Wednesday 4 January 2012

12 for 2012: No.11: Maurice Leblanc (1864-1941)

During each of the twelve days of Christmas, the 1709 Blog is bringing readers some information concerning an author, composer, artist or creator who died in 1941 and whose works fall into the public domain in 2012 in countries which operate a "life plus seventy years" term for copyright in authors' works. Today we feature a French author whose creation was a Gallic rival to Sherlock Holmes.

French writer Maurice Leblanc had his literary breakthrough in 1905, when his creation ‘Arsène Lupin’ first made a published appearance. In previous years, Leblanc’s short stories and novels had been admired by critics but had failed to win the hearts of the public. Lupin, the gentleman-thief turned detective, brought Leblanc surprise fame and success. Reviews and sales of the Lupin books were so good that from 1905 onwards Leblanc dedicated almost the entirety of his career to producing more Lupin creations. By the end of his life, Leblanc had produced no fewer than twenty-one novels or short-story collections about Lupin. From 1908 Lupin became a popular stage personality when Leblanc’s stories were dramatized, and in 1912 Leblanc became part of the Légion d’Honneur in recognition of his services to literature.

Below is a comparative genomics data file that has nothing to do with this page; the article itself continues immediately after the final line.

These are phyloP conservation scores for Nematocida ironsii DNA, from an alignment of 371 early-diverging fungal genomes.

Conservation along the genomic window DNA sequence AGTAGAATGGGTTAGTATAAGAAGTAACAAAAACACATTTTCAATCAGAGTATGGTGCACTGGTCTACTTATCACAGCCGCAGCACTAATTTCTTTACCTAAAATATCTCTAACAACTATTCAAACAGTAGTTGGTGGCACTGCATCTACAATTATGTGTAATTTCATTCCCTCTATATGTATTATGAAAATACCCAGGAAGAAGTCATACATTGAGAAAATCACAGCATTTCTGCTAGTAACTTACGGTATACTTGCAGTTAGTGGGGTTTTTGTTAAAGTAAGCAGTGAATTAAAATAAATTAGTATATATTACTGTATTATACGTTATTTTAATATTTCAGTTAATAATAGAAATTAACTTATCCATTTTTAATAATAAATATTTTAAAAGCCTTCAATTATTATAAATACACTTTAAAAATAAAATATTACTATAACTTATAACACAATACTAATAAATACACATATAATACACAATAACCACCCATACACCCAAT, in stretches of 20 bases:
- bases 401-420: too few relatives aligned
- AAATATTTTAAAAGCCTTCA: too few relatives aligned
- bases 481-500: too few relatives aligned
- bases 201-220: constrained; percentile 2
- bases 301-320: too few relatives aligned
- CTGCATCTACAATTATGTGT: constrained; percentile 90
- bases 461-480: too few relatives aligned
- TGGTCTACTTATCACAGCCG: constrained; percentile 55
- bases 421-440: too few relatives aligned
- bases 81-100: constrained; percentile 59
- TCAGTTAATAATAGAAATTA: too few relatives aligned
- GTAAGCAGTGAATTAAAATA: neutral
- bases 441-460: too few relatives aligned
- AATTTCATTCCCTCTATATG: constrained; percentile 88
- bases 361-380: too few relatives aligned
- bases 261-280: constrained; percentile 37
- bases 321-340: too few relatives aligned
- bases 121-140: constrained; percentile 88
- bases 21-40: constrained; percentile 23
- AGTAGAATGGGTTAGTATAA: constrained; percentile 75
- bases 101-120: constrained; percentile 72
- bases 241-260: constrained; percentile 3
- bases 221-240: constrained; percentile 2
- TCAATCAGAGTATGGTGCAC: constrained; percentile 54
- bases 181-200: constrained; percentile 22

Despite the success he met in the genre of crime fiction, Leblanc at times resented Lupin’s success. The writer made repeated efforts to create other characters, but inevitably ended up merging them with Lupin. For this reason, parallels have been drawn between Leblanc and his English counterpart Conan Doyle, who met with similar experiences when he created Sherlock Holmes some years earlier. Other works produced by Leblanc in the ‘Lupin years’ were the science fiction novels Les Trois Yeux (1919) and Le formidable evènement (1920).

This series has been authored by Miriam Levenson, whom the 1709 Blog gives its grateful thanks.

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